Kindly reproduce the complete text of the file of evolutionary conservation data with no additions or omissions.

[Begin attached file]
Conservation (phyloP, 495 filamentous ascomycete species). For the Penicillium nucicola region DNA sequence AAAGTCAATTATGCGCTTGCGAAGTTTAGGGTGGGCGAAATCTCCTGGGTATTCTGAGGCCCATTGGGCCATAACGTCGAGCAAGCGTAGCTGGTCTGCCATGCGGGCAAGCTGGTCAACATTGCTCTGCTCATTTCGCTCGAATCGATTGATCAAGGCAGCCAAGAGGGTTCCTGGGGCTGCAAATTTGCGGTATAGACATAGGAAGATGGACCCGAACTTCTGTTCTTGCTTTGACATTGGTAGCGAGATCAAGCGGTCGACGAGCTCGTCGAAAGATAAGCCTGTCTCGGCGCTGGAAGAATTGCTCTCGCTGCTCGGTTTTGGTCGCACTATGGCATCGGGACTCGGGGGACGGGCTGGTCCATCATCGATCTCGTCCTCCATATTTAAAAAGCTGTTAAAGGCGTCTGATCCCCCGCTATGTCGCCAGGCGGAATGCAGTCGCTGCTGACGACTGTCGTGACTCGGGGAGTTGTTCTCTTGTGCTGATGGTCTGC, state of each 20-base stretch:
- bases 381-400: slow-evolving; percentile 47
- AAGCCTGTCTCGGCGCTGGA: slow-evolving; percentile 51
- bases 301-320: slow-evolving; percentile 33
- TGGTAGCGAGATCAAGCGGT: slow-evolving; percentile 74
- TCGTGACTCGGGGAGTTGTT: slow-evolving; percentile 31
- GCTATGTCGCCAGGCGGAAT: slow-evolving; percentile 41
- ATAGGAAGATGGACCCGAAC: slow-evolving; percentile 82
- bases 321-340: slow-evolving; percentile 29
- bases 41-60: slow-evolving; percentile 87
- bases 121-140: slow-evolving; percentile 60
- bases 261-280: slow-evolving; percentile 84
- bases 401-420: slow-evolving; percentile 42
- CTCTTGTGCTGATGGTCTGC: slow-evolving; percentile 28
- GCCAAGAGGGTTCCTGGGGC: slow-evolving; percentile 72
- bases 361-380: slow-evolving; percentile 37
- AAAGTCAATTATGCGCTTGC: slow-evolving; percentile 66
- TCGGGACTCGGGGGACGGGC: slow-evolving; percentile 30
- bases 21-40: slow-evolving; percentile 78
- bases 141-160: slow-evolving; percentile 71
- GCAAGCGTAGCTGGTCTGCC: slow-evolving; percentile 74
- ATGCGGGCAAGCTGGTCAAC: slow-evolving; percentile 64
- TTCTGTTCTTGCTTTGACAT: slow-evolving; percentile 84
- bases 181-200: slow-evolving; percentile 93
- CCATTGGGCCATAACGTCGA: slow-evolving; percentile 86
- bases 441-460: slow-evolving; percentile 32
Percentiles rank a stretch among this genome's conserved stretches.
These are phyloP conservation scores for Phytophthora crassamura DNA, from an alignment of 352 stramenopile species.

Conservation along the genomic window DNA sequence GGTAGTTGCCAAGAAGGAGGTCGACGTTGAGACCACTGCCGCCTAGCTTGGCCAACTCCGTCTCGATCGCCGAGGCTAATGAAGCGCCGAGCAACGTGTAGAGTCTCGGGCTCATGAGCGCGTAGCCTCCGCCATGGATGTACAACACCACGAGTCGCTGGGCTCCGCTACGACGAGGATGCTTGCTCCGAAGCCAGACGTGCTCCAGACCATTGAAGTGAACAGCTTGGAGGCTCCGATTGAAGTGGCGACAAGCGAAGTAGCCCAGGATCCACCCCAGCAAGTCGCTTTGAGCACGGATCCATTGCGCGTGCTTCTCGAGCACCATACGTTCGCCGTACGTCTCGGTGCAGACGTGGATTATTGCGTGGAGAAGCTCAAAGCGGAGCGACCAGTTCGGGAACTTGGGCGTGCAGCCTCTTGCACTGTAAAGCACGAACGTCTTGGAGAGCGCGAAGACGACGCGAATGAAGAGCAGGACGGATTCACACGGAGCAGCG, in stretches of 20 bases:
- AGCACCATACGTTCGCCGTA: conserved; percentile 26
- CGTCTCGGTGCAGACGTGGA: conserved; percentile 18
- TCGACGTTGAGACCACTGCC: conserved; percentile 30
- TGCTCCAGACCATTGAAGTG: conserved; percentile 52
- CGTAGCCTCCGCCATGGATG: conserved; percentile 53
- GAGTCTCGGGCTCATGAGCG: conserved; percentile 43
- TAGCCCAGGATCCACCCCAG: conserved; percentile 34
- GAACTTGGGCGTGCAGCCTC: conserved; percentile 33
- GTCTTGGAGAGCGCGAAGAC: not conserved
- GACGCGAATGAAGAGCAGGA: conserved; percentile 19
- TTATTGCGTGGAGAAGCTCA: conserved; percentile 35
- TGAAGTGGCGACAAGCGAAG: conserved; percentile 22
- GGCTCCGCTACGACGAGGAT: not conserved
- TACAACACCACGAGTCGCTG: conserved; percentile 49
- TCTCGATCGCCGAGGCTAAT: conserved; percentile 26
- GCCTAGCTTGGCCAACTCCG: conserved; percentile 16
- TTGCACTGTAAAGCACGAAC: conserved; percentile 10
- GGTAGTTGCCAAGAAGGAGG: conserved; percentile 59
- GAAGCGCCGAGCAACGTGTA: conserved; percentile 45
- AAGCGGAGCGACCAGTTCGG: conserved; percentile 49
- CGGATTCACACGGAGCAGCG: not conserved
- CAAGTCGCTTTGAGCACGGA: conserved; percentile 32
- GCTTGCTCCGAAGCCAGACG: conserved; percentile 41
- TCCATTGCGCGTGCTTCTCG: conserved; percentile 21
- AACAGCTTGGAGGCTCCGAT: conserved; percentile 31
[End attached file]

Conservation (phyloP, 495 filamentous ascomycete species). For the Penicillium nucicola region DNA sequence AAAGTCAATTATGCGCTTGCGAAGTTTAGGGTGGGCGAAATCTCCTGGGTATTCTGAGGCCCATTGGGCCATAACGTCGAGCAAGCGTAGCTGGTCTGCCATGCGGGCAAGCTGGTCAACATTGCTCTGCTCATTTCGCTCGAATCGATTGATCAAGGCAGCCAAGAGGGTTCCTGGGGCTGCAAATTTGCGGTATAGACATAGGAAGATGGACCCGAACTTCTGTTCTTGCTTTGACATTGGTAGCGAGATCAAGCGGTCGACGAGCTCGTCGAAAGATAAGCCTGTCTCGGCGCTGGAAGAATTGCTCTCGCTGCTCGGTTTTGGTCGCACTATGGCATCGGGACTCGGGGGACGGGCTGGTCCATCATCGATCTCGTCCTCCATATTTAAAAAGCTGTTAAAGGCGTCTGATCCCCCGCTATGTCGCCAGGCGGAATGCAGTCGCTGCTGACGACTGTCGTGACTCGGGGAGTTGTTCTCTTGTGCTGATGGTCTGC, state of each 20-base stretch:
- bases 381-400: slow-evolving; percentile 47
- AAGCCTGTCTCGGCGCTGGA: slow-evolving; percentile 51
- bases 301-320: slow-evolving; percentile 33
- TGGTAGCGAGATCAAGCGGT: slow-evolving; percentile 74
- TCGTGACTCGGGGAGTTGTT: slow-evolving; percentile 31
- GCTATGTCGCCAGGCGGAAT: slow-evolving; percentile 41
- ATAGGAAGATGGACCCGAAC: slow-evolving; percentile 82
- bases 321-340: slow-evolving; percentile 29
- bases 41-60: slow-evolving; percentile 87
- bases 121-140: slow-evolving; percentile 60
- bases 261-280: slow-evolving; percentile 84
- bases 401-420: slow-evolving; percentile 42
- CTCTTGTGCTGATGGTCTGC: slow-evolving; percentile 28
- GCCAAGAGGGTTCCTGGGGC: slow-evolving; percentile 72
- bases 361-380: slow-evolving; percentile 37
- AAAGTCAATTATGCGCTTGC: slow-evolving; percentile 66
- TCGGGACTCGGGGGACGGGC: slow-evolving; percentile 30
- bases 21-40: slow-evolving; percentile 78
- bases 141-160: slow-evolving; percentile 71
- GCAAGCGTAGCTGGTCTGCC: slow-evolving; percentile 74
- ATGCGGGCAAGCTGGTCAAC: slow-evolving; percentile 64
- TTCTGTTCTTGCTTTGACAT: slow-evolving; percentile 84
- bases 181-200: slow-evolving; percentile 93
- CCATTGGGCCATAACGTCGA: slow-evolving; percentile 86
- bases 441-460: slow-evolving; percentile 32
Percentiles rank a stretch among this genome's conserved stretches.
These are phyloP conservation scores for Phytophthora crassamura DNA, from an alignment of 352 stramenopile species.

Conservation along the genomic window DNA sequence GGTAGTTGCCAAGAAGGAGGTCGACGTTGAGACCACTGCCGCCTAGCTTGGCCAACTCCGTCTCGATCGCCGAGGCTAATGAAGCGCCGAGCAACGTGTAGAGTCTCGGGCTCATGAGCGCGTAGCCTCCGCCATGGATGTACAACACCACGAGTCGCTGGGCTCCGCTACGACGAGGATGCTTGCTCCGAAGCCAGACGTGCTCCAGACCATTGAAGTGAACAGCTTGGAGGCTCCGATTGAAGTGGCGACAAGCGAAGTAGCCCAGGATCCACCCCAGCAAGTCGCTTTGAGCACGGATCCATTGCGCGTGCTTCTCGAGCACCATACGTTCGCCGTACGTCTCGGTGCAGACGTGGATTATTGCGTGGAGAAGCTCAAAGCGGAGCGACCAGTTCGGGAACTTGGGCGTGCAGCCTCTTGCACTGTAAAGCACGAACGTCTTGGAGAGCGCGAAGACGACGCGAATGAAGAGCAGGACGGATTCACACGGAGCAGCG, in stretches of 20 bases:
- AGCACCATACGTTCGCCGTA: conserved; percentile 26
- CGTCTCGGTGCAGACGTGGA: conserved; percentile 18
- TCGACGTTGAGACCACTGCC: conserved; percentile 30
- TGCTCCAGACCATTGAAGTG: conserved; percentile 52
- CGTAGCCTCCGCCATGGATG: conserved; percentile 53
- GAGTCTCGGGCTCATGAGCG: conserved; percentile 43
- TAGCCCAGGATCCACCCCAG: conserved; percentile 34
- GAACTTGGGCGTGCAGCCTC: conserved; percentile 33
- GTCTTGGAGAGCGCGAAGAC: not conserved
- GACGCGAATGAAGAGCAGGA: conserved; percentile 19
- TTATTGCGTGGAGAAGCTCA: conserved; percentile 35
- TGAAGTGGCGACAAGCGAAG: conserved; percentile 22
- GGCTCCGCTACGACGAGGAT: not conserved
- TACAACACCACGAGTCGCTG: conserved; percentile 49
- TCTCGATCGCCGAGGCTAAT: conserved; percentile 26
- GCCTAGCTTGGCCAACTCCG: conserved; percentile 16
- TTGCACTGTAAAGCACGAAC: conserved; percentile 10
- GGTAGTTGCCAAGAAGGAGG: conserved; percentile 59
- GAAGCGCCGAGCAACGTGTA: conserved; percentile 45
- AAGCGGAGCGACCAGTTCGG: conserved; percentile 49
- CGGATTCACACGGAGCAGCG: not conserved
- CAAGTCGCTTTGAGCACGGA: conserved; percentile 32
- GCTTGCTCCGAAGCCAGACG: conserved; percentile 41
- TCCATTGCGCGTGCTTCTCG: conserved; percentile 21
- AACAGCTTGGAGGCTCCGAT: conserved; percentile 31